Tired from yesterday’s mountain climbing on our bikes, we fell asleep quickly and soundly only to be woken up a few hours later by the loud, obnoxious, and seemingly never-ending cacophony of barking dogs. I swear they were right outside our second-story guest room. After what seemed like an hour – but was probably more like 15 minutes – they finally curtailed their excitement only to start up again a half-hour or so later. Needless to say, we didn’t get a good night’s rest. But we were up early this morning, ready to go, and after a cup of thick, dark coffee that alarmingly resembled motor oil, we loaded the jeep and headed out of Mindo. Our destination was Pululahua, a dormant volcano that hasn’t erupted for a few thousand years, but is still considered active. Arie said that it’s one of only two active volcanoes in the world that has people living within the crater, the other inhabited volcano being in Yellowstone National Park.
We drove for about an hour and a half along a scenically beautifully highway that followed a ridge-line and looked down upon steep green valleys. After climbing several thousand feet, Arie turned off onto a side road and thus began day 2 on our bikes. We started off with a short downhill and then a 20 minute gradual ascent to the ridge of Pululahua Volcano. Arie met us at the top with some bananas and from there it was a full-on, brake-clutching, downhill slalom along the inside wall of the crater. It was amazing. To our left we could see the hills, ridges and flat-bottom floor of the volcano where generations of farmers have cultivated crops in the rich volcanic soils. At the bottom, we continued on up another a dirt road, passing cows and horses and the occasional dog until we came to a crossroad where Arie greeted us with a homemade lunch. Plates of spaghetti tossed with olives, sauteed veggies, and herbs and glasses of lemonade hit the spot. After lunch we loaded the bikes back on top of the jeep and began the rather harrowing drive out of the volcano. The road reminded me of our drive out of Ngorongoro crater in Tanzania – steep with no guard rails to keep you from going over the side. We kept going higher and higher and the drop kept getting steeper and steeper as the clouds rolled in and obscured the bottom of the crater.
At last we made it to the top. We kept to the highway for another hour and a half or so until we came to our next destination: the middle of the earth (aka the Equator). Obviously a tourist stop, I was a little hesitant to go on the hour-long tour, but I’m very glad that we did. Our guide had a great sense of humor and it was fascinating to learn about how the ancient Inca’s figured out the constellations and knew how to tell time by the sun. C and I got our picture taken on either side of the Equator and then our guide showed us a few Equatorial tricks. The first was a basin filled with water set right on the Equator line. He lifted the plug and we watched as the water went straight down into a bucket below – no swirls or vortex. He moved the basin over to one side of the Equator and did the same thing. The water exited the drain in a counter-clockwise spiral. And on the other side of the Equator? In a clockwise spiral. It was pretty cool. Then he explained that since there is no centrifugal force at the Equator, it’s easier for things to balance by themselves. He had us try to balance an egg on top of a nail driven into a post. I was the only one who managed to get the egg to balance. The final trick was a strength test. Off the Equatorial line, we tested each others strength by pushing down on our partners arms. Back on the Equatorial line, we did the same and we were each markedly weaker. Why? I couldn’t tell ya. Maybe it's all in the head.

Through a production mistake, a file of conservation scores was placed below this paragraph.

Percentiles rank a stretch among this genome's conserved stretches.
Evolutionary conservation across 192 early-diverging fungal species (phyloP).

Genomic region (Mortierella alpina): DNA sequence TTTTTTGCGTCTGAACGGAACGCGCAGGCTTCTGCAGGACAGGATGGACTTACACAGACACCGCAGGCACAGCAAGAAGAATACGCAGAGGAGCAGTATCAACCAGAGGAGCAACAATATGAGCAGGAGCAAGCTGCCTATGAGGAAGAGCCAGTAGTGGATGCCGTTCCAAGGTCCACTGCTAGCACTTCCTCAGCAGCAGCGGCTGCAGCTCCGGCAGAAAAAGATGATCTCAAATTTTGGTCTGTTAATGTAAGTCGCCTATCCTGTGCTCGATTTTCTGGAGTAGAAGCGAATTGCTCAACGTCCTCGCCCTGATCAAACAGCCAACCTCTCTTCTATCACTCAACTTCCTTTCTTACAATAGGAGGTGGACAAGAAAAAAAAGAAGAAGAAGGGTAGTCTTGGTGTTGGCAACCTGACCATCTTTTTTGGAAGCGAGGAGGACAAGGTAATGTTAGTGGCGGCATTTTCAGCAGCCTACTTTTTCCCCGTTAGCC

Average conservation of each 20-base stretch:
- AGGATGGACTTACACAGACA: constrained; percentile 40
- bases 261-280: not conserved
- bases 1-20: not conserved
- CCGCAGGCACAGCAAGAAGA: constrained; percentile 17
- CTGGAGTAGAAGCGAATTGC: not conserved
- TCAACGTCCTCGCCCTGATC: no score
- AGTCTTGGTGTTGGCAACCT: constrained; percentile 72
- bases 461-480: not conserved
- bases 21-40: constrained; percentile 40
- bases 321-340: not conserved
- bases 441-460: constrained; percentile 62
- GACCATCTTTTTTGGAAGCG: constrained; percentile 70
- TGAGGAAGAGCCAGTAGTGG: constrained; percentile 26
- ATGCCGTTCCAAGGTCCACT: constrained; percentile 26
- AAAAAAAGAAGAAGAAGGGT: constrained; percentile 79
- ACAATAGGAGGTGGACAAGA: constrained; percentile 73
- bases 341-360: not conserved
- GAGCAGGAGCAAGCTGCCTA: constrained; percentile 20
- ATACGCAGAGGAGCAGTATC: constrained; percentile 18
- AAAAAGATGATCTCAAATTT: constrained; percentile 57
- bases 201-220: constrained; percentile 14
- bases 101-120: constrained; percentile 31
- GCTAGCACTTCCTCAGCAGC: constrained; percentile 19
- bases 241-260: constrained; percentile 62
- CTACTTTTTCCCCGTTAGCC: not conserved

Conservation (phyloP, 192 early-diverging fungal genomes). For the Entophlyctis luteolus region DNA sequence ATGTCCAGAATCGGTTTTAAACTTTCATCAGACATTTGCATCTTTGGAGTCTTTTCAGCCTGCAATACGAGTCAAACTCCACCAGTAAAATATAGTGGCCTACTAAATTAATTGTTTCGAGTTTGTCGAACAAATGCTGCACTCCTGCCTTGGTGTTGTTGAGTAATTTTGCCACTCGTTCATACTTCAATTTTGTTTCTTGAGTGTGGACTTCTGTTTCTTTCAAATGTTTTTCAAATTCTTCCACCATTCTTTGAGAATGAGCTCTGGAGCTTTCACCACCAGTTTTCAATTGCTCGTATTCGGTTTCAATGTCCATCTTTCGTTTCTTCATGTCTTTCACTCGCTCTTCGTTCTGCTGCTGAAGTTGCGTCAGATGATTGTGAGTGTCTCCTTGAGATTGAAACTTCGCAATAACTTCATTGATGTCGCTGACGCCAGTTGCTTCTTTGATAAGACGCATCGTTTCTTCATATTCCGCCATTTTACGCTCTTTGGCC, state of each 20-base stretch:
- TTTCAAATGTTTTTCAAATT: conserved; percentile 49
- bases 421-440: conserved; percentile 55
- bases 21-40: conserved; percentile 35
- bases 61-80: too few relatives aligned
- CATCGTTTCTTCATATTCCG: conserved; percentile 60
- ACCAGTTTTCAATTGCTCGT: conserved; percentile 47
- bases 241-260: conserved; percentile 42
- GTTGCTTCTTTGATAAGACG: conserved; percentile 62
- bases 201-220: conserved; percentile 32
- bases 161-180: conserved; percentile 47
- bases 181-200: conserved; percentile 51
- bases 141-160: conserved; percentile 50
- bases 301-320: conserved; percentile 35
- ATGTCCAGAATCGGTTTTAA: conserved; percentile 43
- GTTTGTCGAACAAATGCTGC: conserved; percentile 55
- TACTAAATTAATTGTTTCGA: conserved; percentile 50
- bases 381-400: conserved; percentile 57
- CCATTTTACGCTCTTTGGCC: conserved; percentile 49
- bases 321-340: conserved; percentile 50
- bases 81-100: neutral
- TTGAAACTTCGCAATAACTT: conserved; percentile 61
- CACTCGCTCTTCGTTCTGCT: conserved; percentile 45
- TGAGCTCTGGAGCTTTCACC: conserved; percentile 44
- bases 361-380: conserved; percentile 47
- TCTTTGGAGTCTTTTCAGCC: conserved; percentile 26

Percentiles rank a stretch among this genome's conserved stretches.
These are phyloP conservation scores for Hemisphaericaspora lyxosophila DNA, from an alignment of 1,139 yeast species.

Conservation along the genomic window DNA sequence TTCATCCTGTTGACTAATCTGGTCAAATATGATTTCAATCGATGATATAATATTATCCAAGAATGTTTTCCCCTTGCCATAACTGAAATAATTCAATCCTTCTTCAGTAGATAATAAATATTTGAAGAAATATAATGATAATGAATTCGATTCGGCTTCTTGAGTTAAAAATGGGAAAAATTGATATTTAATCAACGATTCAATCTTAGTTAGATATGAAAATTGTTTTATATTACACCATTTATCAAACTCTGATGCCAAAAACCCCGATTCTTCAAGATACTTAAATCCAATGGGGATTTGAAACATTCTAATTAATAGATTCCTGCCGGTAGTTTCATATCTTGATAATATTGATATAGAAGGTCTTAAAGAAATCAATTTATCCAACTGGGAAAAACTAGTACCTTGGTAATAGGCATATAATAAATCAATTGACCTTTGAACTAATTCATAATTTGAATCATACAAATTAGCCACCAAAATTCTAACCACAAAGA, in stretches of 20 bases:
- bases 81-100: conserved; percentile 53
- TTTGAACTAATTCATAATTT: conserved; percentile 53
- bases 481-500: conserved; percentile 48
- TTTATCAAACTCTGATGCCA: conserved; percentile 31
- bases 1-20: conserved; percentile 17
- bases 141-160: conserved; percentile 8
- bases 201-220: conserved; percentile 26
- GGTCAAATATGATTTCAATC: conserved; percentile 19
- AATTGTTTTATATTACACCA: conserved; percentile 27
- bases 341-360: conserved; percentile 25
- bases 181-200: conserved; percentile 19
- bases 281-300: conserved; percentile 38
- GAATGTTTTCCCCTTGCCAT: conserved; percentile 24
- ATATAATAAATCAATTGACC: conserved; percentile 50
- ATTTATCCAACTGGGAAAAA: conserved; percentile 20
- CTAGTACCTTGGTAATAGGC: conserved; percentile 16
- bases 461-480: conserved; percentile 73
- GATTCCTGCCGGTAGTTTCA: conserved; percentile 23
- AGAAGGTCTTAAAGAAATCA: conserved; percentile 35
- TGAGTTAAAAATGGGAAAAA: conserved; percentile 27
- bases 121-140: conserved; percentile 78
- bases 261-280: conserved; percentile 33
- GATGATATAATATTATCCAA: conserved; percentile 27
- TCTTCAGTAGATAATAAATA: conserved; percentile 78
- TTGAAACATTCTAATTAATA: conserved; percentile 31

After visiting the middle of the earth, we headed back through Quito, and out toward Ecuador’s most impressive, and destructive, volcano, Cotopaxi, towering 5897 meters (19,347 feet). Unlike other tours that I’ve done and read about, Arie knows how to get off the beaten track. We were out in the middle of nowhere, passing remote ranches and wild horses, heading to a lodge in the middle of nowhere. The “road” up to our accommodations on the south slopes of Cotopaxi was almost as harrowing as the steep climb out of Pululahua. It was deeply rutted and so steep in places that I was sure we wouldn’t be able to make it up. But Arie’s 4×4 jeep proved itself worthy and we made it to Cotopaxi Cara Sur, an eclectic lodge (at 4,000 meters, or 13,123 feet) with an amazing view of the snow-capped peak and expansive panorama of the paramo, or high country, below. It was beautiful, but freezing. No electricity in our room, no hot water (again), and no heat, but it was such a cool place and magnificent setting that I really didn’t care. We were the only guests, so we had the lodge to ourselves plus two Ecuadorians staffing the place. They cooked us a delicious dinner of quinoa and potato soup and spaghetti with vegetables for me and meat sauce for the boys. I don’t know how they cooked it, but it tasted so good! Situated above the clouds, we watched as lightning illuminated the mountains in the distance. It was fascinating to watch a thunder storm at eye level.
Cold, tired, and still slightly muddy from the day’s ride (there was no way I was taking a cold shower), we climbed into our bed and piled the blankets on high. It was another good day exploring the diverse beauty of Ecuador’s nature.